Fair warning: once you’ve watched [Stephen]’s tiny workshop tour, you will officially be out of excuses for why you need to expand your workshop. And, once you see his storage and organization hacks, you’ll be shamed into replicating some in whatever space you call home.
[Stephen]’s woodshop is a cozy 6′ x 8′ (1.8 m x 2.4 m) garden shed. The front wall is almost entirely occupied by the door and a window, reducing the amount of wall space available but providing ample natural light and keeping the small space from inducing claustrophobia. Absolutely every square inch of the remaining space is optimized and organized. [Stephen] wisely eschews bulky cabinets in favor of hanging tool racks, all mounted flexibly to the wall on French cleats. Everything has a place, and since every hand tool is literally within arm’s reach, it stays stored until it’s needed and goes right back when it’s done. The shop boasts way more than hand tools, though; a lathe, drill press, thickness planer, sander, air compressor, scroll saw, band saw, and even a table saw all fit in there. There’s even dust collection courtesy of “The Beast”, [Stephen]’s DIY dust extractor.
No matter whether you work in wood, metal, or silicon, we could all learn some lessons from [Stephen]’s shop. It’s a model of efficiency and organization, and while he’s not likely to build a full-size [Queen Anne] dresser in there, it’s clear from his blog that he gets a lot done with it. Too bad we missed this one the last time we did a roundup of tiny shops.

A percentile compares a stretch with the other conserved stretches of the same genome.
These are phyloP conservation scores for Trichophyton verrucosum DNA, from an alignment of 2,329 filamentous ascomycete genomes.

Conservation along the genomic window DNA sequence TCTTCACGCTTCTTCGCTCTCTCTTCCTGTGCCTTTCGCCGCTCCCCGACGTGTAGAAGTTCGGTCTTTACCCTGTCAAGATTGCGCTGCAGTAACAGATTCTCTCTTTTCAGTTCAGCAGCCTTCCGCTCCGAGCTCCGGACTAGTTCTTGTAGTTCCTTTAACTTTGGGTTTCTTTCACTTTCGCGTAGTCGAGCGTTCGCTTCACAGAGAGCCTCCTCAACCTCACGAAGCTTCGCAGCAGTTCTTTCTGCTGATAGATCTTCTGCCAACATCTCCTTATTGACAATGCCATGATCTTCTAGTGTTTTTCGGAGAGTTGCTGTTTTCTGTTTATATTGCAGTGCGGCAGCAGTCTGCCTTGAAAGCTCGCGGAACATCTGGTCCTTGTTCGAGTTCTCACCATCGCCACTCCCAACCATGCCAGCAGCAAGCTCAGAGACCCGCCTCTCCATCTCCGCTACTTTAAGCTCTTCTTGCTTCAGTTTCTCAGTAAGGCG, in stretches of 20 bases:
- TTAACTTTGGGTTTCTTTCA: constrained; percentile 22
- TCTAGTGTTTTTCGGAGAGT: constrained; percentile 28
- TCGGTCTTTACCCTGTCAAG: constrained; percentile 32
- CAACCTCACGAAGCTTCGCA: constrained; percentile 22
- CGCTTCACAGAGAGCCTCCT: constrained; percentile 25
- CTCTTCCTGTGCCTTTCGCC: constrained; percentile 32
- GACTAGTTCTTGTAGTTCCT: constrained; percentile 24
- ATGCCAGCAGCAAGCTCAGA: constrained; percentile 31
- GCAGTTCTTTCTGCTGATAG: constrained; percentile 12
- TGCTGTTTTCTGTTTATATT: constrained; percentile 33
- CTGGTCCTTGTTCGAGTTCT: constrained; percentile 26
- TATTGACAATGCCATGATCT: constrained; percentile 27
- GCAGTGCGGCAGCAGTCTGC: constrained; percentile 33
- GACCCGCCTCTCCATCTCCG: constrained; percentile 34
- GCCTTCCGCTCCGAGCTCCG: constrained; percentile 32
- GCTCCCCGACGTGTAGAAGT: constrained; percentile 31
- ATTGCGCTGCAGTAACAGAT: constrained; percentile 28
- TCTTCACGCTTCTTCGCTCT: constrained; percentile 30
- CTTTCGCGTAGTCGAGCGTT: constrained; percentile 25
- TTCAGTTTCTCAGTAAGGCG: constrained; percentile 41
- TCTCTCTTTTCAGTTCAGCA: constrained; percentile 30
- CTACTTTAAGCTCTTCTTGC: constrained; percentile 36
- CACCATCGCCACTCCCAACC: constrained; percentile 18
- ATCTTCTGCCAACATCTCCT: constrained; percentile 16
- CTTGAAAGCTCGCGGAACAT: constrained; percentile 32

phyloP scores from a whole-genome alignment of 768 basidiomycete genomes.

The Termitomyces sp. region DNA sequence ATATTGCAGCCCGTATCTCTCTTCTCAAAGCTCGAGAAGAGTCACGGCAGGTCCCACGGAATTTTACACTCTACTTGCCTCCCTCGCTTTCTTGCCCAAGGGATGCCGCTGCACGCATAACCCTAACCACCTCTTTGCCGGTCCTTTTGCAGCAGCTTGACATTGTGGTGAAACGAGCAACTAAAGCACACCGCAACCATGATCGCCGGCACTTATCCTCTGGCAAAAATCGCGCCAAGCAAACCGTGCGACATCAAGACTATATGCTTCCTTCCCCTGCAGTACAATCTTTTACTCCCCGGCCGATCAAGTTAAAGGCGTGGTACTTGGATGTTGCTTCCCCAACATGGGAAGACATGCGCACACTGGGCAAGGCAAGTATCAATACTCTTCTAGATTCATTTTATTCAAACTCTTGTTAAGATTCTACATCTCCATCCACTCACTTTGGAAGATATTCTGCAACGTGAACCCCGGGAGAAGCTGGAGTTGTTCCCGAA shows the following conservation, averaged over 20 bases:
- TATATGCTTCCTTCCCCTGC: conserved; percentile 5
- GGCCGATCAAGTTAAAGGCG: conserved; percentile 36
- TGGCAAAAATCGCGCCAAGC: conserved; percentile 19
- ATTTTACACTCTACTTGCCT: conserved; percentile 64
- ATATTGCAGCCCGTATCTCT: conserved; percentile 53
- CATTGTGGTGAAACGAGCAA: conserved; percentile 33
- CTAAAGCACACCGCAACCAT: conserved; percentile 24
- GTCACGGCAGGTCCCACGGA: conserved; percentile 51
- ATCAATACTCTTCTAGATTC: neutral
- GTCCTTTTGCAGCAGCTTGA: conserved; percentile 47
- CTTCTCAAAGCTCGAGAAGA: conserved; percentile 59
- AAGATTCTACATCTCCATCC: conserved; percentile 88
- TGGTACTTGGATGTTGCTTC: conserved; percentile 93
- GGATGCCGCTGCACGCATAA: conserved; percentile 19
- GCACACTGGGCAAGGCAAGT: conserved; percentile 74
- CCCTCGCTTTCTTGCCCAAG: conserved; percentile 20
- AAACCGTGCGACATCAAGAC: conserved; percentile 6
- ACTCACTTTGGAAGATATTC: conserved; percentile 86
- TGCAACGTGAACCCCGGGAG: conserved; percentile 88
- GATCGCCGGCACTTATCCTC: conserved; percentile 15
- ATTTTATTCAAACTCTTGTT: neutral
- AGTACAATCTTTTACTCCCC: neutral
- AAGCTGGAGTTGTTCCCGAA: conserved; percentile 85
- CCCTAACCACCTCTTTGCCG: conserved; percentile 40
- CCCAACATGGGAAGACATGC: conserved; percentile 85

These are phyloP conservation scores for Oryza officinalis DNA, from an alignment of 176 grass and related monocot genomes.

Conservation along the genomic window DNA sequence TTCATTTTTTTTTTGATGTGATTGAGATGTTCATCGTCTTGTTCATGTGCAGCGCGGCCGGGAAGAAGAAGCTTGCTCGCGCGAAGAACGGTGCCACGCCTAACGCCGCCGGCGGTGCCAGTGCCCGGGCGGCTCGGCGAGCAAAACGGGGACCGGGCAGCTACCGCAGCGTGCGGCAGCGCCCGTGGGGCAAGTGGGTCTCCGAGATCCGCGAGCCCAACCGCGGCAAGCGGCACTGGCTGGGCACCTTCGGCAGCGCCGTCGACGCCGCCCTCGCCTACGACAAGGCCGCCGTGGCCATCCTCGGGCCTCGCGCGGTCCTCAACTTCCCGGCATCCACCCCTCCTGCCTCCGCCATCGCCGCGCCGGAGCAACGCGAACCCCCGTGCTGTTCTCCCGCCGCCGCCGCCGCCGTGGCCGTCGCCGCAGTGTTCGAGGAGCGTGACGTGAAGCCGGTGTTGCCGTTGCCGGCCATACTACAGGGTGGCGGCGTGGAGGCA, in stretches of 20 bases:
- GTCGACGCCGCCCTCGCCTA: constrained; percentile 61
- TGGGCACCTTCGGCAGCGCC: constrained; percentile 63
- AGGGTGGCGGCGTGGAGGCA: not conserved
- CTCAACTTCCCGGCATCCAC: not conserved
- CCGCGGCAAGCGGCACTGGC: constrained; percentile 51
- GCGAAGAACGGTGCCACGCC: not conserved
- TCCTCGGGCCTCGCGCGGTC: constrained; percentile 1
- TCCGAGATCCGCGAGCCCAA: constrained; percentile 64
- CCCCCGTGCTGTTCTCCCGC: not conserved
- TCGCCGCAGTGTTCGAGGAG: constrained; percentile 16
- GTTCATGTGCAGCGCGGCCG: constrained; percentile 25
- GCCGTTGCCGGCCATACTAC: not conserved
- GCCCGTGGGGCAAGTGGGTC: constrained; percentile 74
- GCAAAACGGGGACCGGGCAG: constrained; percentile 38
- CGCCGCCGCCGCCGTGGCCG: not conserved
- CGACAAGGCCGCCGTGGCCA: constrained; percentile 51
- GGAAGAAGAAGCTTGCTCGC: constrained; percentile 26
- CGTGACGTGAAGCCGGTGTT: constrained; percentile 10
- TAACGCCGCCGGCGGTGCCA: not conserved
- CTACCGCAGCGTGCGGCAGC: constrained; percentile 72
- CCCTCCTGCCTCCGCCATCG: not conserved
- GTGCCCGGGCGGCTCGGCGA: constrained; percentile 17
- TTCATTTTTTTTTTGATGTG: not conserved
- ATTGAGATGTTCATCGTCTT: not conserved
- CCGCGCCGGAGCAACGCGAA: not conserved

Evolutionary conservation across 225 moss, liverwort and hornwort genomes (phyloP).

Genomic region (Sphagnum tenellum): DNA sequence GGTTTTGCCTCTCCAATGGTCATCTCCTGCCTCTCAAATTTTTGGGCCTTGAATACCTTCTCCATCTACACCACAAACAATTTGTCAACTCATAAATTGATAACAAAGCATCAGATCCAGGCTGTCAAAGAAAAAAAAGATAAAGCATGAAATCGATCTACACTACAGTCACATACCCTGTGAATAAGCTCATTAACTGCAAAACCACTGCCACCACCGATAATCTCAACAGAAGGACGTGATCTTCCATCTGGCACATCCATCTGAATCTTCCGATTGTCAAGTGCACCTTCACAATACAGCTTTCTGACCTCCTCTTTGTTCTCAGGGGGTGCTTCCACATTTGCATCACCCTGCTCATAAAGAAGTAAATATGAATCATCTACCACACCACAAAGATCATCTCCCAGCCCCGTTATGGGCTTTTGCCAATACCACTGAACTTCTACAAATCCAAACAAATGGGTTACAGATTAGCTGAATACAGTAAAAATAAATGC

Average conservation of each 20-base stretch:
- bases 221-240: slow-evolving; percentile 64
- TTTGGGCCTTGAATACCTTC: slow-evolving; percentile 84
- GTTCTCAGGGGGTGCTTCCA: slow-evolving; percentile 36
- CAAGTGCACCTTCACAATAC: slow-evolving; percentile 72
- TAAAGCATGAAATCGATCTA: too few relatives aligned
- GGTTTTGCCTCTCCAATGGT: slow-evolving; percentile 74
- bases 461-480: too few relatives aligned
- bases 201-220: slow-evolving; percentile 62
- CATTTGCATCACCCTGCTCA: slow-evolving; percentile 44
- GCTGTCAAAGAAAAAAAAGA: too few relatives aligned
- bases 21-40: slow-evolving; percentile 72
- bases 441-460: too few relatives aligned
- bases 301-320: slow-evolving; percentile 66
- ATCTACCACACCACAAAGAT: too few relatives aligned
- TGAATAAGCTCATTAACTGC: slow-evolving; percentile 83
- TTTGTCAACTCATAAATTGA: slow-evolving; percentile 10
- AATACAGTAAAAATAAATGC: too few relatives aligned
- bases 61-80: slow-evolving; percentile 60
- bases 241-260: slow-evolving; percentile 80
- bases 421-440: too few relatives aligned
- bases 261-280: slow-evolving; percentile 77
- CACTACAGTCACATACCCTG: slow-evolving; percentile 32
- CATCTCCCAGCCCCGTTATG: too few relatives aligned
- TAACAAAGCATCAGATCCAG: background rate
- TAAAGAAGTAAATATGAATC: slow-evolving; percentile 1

Continue reading “Tiny Woodshop Is Packed With Space-Saving Hacks”
Seeing a half car is always a disconcerting experience. Especially when that half car is about 14 feet up in the air. [PanasonicModelRC6015] — We’ll call him [RC6015] for short — has gone and mounted 1/2 (actually more like 1/4) of a VW Rabbit Caddy pickup MK1 up on his shop wall.
The caddy started life as a regular 1983 VW pickup. Unfortunately, the years had not been kind to it. The body panels were in good shape, but there were serious rust problems in the floors, strut towers, rockers, and control arm mounts. According to [RC6015], this is beyond “weld on few replacement panels”, though he’s been heavily questioned on it in his Reddit thread.
Cutting the truck down was easy – a reciprocating saw did most of the work. The VW has a unibody design, so there was still some frame there to hold things together. A 2×12 board then was then bolted from the front of the truck to the rear. This made everything stable and provided a solid mounting point. A second 2×12 was lag bolted to several studs on the wall. Then it was just a matter of lifting the truck into position and bolting the two boards together. We’re guessing the [RC6015]’s wall has solid wood studs. Don’t try hanging a 500 lb truck from the wall if you’ve only got thin metal studs behind your sheetrock.
Just in case you’re wondering, the Panasonic Model RC-6015 is a vintage flip display alarm clock, the same one Marty used in Back to the Future.
If a truck on the wall is a bit much for your shop, check out this wall mounted weather display.